The course is part of this learning path
Azure Logic Apps
Learn Configuring Serverless Computing on Azure with this course. Allowing cloud engineers to leverage serverless technologies to deploy solutions is vital to any enterprise. In this course you will learn to do this without the hassle of maintaining actual servers or virtual machines. In addition, this course provides a true insight into the creation of a 'Function App'. This is an interesting feature because creating a basic Function App is actually deceptively easy. Develop your skills with this course by learning exactly how to create a basic Function App.
We would recommend having an intermediate understanding of MS Azure along with knowledge of its principles and product offerings before starting, ensuring that you yield the maximum potential of the training content. This Azure training content is made up of 11 comprehensive lectures along with an overview and summary.
This course can also be found in the following Learning Paths:
- AZ-100 Exam Preparation: Microsoft Azure Infrastructure and Deployment
- AZ-101 Exam Preparation: Microsoft Azure Integration and Security
- Learn what serverless computing is and what it offers
- You’ll learn how to create an Azure Function in the Azure Portal and how to manage Azure Function App settings
- Learn how to create an automated workflow with Azure Logic Apps
- Learn about Event Grid and how to use it to monitor for changes in an Azure subscription
- Learn what Azure Service Bus is and how to use it
- IT professionals who are interested in earning Azure certification
- IT professionals who need to deploy and configure serverless resources in Azure
- Access to an Azure tenant to follow along with demos
- Moderate understanding of Azure
Related Training Content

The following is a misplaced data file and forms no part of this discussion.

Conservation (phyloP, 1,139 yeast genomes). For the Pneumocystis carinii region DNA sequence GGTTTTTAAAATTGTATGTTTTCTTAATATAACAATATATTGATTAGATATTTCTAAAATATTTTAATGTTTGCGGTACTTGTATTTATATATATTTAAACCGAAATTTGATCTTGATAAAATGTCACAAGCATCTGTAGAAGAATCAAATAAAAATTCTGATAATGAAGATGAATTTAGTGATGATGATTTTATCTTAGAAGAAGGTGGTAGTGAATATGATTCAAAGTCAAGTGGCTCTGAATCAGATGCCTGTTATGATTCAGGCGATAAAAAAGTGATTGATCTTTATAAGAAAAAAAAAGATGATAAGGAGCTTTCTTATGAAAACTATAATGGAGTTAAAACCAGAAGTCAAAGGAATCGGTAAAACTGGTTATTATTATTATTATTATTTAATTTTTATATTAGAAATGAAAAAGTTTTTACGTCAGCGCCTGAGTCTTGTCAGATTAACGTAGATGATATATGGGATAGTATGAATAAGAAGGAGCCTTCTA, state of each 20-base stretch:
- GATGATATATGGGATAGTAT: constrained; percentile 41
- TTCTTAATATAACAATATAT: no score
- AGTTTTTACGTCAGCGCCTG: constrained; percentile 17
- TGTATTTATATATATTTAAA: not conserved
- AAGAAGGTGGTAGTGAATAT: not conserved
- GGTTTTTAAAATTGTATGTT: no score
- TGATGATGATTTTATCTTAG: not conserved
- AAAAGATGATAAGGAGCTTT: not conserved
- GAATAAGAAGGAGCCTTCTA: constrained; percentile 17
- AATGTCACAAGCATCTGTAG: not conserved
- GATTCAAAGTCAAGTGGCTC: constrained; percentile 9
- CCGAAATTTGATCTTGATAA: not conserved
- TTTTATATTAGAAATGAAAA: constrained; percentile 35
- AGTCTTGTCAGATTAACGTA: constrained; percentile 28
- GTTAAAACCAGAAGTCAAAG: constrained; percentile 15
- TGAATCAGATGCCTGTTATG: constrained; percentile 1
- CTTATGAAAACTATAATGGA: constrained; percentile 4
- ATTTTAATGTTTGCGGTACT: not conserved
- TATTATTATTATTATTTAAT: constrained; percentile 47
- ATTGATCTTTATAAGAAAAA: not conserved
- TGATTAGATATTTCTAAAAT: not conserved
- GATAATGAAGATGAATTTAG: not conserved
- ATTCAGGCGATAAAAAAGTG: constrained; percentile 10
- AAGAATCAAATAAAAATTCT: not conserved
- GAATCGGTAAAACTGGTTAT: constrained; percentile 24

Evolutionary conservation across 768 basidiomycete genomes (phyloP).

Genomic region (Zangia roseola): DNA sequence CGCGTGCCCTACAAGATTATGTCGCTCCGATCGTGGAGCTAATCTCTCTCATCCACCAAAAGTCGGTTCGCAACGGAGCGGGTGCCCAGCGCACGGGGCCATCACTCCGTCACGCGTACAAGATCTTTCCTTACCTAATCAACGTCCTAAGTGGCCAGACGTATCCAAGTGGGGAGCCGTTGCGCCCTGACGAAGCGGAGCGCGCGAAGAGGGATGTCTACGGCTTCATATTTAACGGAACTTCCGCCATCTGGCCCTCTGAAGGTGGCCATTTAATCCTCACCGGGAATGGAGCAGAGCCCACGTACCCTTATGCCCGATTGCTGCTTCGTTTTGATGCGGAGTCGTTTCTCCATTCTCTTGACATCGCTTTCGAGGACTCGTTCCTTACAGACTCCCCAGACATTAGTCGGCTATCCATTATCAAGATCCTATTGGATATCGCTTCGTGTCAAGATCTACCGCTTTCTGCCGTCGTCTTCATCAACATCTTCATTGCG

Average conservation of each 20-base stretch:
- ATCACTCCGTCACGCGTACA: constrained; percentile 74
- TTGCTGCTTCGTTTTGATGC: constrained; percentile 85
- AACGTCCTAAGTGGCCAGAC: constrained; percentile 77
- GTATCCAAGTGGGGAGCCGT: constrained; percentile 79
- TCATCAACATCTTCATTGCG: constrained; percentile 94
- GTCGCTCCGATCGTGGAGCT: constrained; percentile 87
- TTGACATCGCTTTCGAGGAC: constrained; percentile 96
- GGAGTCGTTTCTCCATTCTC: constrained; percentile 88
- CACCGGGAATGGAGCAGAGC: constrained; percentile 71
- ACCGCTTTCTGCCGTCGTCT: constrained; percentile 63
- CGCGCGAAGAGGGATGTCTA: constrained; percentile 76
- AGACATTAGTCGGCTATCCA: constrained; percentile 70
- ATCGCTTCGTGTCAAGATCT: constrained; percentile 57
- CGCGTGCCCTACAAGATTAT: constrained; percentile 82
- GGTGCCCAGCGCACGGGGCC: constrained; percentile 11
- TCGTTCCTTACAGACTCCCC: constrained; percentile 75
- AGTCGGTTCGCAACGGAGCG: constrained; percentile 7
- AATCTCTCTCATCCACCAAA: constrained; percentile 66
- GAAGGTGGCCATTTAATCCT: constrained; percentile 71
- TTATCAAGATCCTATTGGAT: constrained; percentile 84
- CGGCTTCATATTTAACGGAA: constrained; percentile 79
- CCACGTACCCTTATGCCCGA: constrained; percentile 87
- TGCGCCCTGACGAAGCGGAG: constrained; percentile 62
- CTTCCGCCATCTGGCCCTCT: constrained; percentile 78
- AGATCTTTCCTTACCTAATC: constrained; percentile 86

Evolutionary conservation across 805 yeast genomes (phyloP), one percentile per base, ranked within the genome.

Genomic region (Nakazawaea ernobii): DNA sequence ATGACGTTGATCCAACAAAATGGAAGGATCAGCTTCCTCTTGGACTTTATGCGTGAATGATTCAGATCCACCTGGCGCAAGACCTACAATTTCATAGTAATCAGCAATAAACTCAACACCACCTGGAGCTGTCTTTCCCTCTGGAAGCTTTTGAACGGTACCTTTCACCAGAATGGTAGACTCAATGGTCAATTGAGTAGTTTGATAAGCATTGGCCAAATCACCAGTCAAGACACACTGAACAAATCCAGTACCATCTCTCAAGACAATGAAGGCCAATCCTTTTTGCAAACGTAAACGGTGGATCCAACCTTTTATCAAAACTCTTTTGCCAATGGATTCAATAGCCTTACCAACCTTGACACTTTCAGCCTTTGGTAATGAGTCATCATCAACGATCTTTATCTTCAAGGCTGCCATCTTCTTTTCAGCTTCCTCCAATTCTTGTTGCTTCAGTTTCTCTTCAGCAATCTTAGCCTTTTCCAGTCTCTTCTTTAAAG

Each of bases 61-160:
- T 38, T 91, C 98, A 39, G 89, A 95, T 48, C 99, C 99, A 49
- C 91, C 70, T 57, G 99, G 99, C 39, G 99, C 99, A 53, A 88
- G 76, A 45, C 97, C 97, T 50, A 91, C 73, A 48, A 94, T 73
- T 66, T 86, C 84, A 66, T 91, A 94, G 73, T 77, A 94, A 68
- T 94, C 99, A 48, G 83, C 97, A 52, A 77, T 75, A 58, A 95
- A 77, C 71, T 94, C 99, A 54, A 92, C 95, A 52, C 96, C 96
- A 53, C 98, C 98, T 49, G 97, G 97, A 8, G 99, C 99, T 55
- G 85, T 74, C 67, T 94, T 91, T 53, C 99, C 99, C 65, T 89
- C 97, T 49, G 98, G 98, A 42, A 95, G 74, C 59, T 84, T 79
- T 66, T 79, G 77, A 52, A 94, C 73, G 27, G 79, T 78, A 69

Azure Event Grid is a fully-managed event routing service from Microsoft. This intelligent service provides functionality that allows for event consumption via a publish-subscribe model. You can use Azure Event Grid to react to events from Azure and from non-Azure services in virtually real-time fashion. Azure Event Grid allows you to build applications using an event-based design by selecting an Azure resource that you wish to subscribe to, and then providing the event handler or WebHook endpoint to send the event to. Event Grid supports events that come from many Azure services, including storage blobs and even resource groups. You can also support your own events with Event Grid by using custom topics. Azure Event Grid allows you to use filters so that you can route specific events to different endpoints or even multicast to multiple endpoints. In either case, Event Grid ensures that events are reliably delivered. Although it's not a complete list of supported integrations, the image that you see on your screen depicts how Event Grid connects many sources and handlers. At the time of this course recording, the Azure services that you see listed on your screen support sending events to Event Grid. These services include Azure Subscriptions, Container Registry, Custom Topics, Event Hubs, IoT Hub, Media Services, and several others. You can visit the URL you see on your screen for full details on the capabilities of each source listed. At the time of this course recording, the Azure services that you see listed on your screen support handling events from Event Grid. These services include Azure Automation, Azure Functions, Event Hubs, Hybrid Connections as well as a few others. Visit the URL that you see on your screen for full details on the capabilities of each handler listed. Now, before getting started with Azure Event Grid, there are 10 key concepts that you should familiarize yourself with.